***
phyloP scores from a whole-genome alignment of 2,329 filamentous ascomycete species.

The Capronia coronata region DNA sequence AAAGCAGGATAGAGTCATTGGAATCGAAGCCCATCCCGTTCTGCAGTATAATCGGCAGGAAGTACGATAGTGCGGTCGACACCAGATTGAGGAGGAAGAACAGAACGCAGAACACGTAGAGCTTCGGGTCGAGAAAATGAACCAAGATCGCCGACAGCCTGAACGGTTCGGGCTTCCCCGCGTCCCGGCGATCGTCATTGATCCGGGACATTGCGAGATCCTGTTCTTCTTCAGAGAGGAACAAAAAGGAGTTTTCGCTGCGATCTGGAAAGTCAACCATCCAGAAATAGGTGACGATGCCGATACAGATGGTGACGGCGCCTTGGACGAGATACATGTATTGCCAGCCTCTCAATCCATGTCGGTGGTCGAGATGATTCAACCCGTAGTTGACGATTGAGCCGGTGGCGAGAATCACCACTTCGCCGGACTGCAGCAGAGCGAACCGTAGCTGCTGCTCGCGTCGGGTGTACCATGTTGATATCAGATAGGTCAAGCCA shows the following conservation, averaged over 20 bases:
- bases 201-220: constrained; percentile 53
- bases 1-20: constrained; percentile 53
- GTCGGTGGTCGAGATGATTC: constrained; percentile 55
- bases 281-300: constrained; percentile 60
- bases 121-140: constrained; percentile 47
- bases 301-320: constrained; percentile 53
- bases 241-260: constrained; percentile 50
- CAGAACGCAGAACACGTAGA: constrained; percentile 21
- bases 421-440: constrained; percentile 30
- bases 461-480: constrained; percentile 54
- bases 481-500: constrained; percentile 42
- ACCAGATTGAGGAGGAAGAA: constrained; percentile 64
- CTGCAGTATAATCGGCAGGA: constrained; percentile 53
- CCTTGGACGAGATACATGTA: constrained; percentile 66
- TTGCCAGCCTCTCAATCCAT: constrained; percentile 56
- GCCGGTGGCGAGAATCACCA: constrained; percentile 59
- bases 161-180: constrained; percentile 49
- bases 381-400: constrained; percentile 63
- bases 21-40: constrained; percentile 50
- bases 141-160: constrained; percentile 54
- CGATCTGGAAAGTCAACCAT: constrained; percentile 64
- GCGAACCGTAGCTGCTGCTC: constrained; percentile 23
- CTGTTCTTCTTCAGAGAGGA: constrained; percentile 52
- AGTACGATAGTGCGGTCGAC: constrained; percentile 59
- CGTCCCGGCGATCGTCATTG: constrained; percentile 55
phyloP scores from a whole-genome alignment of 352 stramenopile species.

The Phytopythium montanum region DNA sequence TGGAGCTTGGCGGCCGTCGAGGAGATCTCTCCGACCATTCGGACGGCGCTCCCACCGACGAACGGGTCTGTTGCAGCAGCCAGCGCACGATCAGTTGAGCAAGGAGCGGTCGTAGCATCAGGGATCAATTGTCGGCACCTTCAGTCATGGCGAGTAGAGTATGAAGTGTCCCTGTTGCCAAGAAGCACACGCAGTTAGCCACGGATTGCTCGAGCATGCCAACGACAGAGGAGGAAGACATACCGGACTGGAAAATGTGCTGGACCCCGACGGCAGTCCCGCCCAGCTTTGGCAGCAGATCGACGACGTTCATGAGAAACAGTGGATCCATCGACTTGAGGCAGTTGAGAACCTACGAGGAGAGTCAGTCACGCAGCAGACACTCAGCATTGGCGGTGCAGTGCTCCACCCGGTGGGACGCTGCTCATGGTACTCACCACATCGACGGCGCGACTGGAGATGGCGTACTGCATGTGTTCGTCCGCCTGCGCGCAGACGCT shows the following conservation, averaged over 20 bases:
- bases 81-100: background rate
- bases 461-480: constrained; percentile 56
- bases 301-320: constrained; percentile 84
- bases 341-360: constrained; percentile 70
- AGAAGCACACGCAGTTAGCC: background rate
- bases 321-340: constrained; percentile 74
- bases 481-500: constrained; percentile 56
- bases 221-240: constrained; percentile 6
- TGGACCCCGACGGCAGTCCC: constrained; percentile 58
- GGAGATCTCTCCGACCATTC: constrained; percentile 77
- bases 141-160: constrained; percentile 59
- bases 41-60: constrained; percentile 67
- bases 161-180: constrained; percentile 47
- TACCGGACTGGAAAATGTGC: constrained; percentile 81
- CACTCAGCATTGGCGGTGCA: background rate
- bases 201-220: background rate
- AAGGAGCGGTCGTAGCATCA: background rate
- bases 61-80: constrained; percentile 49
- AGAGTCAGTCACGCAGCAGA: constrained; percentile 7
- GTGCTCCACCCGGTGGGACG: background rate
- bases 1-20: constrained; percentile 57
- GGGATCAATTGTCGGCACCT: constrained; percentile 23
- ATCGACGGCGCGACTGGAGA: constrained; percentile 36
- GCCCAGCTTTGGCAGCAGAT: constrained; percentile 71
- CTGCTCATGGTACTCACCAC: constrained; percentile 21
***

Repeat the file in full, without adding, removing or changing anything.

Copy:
phyloP scores from a whole-genome alignment of 2,329 filamentous ascomycete species.

The Capronia coronata region DNA sequence AAAGCAGGATAGAGTCATTGGAATCGAAGCCCATCCCGTTCTGCAGTATAATCGGCAGGAAGTACGATAGTGCGGTCGACACCAGATTGAGGAGGAAGAACAGAACGCAGAACACGTAGAGCTTCGGGTCGAGAAAATGAACCAAGATCGCCGACAGCCTGAACGGTTCGGGCTTCCCCGCGTCCCGGCGATCGTCATTGATCCGGGACATTGCGAGATCCTGTTCTTCTTCAGAGAGGAACAAAAAGGAGTTTTCGCTGCGATCTGGAAAGTCAACCATCCAGAAATAGGTGACGATGCCGATACAGATGGTGACGGCGCCTTGGACGAGATACATGTATTGCCAGCCTCTCAATCCATGTCGGTGGTCGAGATGATTCAACCCGTAGTTGACGATTGAGCCGGTGGCGAGAATCACCACTTCGCCGGACTGCAGCAGAGCGAACCGTAGCTGCTGCTCGCGTCGGGTGTACCATGTTGATATCAGATAGGTCAAGCCA shows the following conservation, averaged over 20 bases:
- bases 201-220: constrained; percentile 53
- bases 1-20: constrained; percentile 53
- GTCGGTGGTCGAGATGATTC: constrained; percentile 55
- bases 281-300: constrained; percentile 60
- bases 121-140: constrained; percentile 47
- bases 301-320: constrained; percentile 53
- bases 241-260: constrained; percentile 50
- CAGAACGCAGAACACGTAGA: constrained; percentile 21
- bases 421-440: constrained; percentile 30
- bases 461-480: constrained; percentile 54
- bases 481-500: constrained; percentile 42
- ACCAGATTGAGGAGGAAGAA: constrained; percentile 64
- CTGCAGTATAATCGGCAGGA: constrained; percentile 53
- CCTTGGACGAGATACATGTA: constrained; percentile 66
- TTGCCAGCCTCTCAATCCAT: constrained; percentile 56
- GCCGGTGGCGAGAATCACCA: constrained; percentile 59
- bases 161-180: constrained; percentile 49
- bases 381-400: constrained; percentile 63
- bases 21-40: constrained; percentile 50
- bases 141-160: constrained; percentile 54
- CGATCTGGAAAGTCAACCAT: constrained; percentile 64
- GCGAACCGTAGCTGCTGCTC: constrained; percentile 23
- CTGTTCTTCTTCAGAGAGGA: constrained; percentile 52
- AGTACGATAGTGCGGTCGAC: constrained; percentile 59
- CGTCCCGGCGATCGTCATTG: constrained; percentile 55
phyloP scores from a whole-genome alignment of 352 stramenopile species.

The Phytopythium montanum region DNA sequence TGGAGCTTGGCGGCCGTCGAGGAGATCTCTCCGACCATTCGGACGGCGCTCCCACCGACGAACGGGTCTGTTGCAGCAGCCAGCGCACGATCAGTTGAGCAAGGAGCGGTCGTAGCATCAGGGATCAATTGTCGGCACCTTCAGTCATGGCGAGTAGAGTATGAAGTGTCCCTGTTGCCAAGAAGCACACGCAGTTAGCCACGGATTGCTCGAGCATGCCAACGACAGAGGAGGAAGACATACCGGACTGGAAAATGTGCTGGACCCCGACGGCAGTCCCGCCCAGCTTTGGCAGCAGATCGACGACGTTCATGAGAAACAGTGGATCCATCGACTTGAGGCAGTTGAGAACCTACGAGGAGAGTCAGTCACGCAGCAGACACTCAGCATTGGCGGTGCAGTGCTCCACCCGGTGGGACGCTGCTCATGGTACTCACCACATCGACGGCGCGACTGGAGATGGCGTACTGCATGTGTTCGTCCGCCTGCGCGCAGACGCT shows the following conservation, averaged over 20 bases:
- bases 81-100: background rate
- bases 461-480: constrained; percentile 56
- bases 301-320: constrained; percentile 84
- bases 341-360: constrained; percentile 70
- AGAAGCACACGCAGTTAGCC: background rate
- bases 321-340: constrained; percentile 74
- bases 481-500: constrained; percentile 56
- bases 221-240: constrained; percentile 6
- TGGACCCCGACGGCAGTCCC: constrained; percentile 58
- GGAGATCTCTCCGACCATTC: constrained; percentile 77
- bases 141-160: constrained; percentile 59
- bases 41-60: constrained; percentile 67
- bases 161-180: constrained; percentile 47
- TACCGGACTGGAAAATGTGC: constrained; percentile 81
- CACTCAGCATTGGCGGTGCA: background rate
- bases 201-220: background rate
- AAGGAGCGGTCGTAGCATCA: background rate
- bases 61-80: constrained; percentile 49
- AGAGTCAGTCACGCAGCAGA: constrained; percentile 7
- GTGCTCCACCCGGTGGGACG: background rate
- bases 1-20: constrained; percentile 57
- GGGATCAATTGTCGGCACCT: constrained; percentile 23
- ATCGACGGCGCGACTGGAGA: constrained; percentile 36
- GCCCAGCTTTGGCAGCAGAT: constrained; percentile 71
- CTGCTCATGGTACTCACCAC: constrained; percentile 21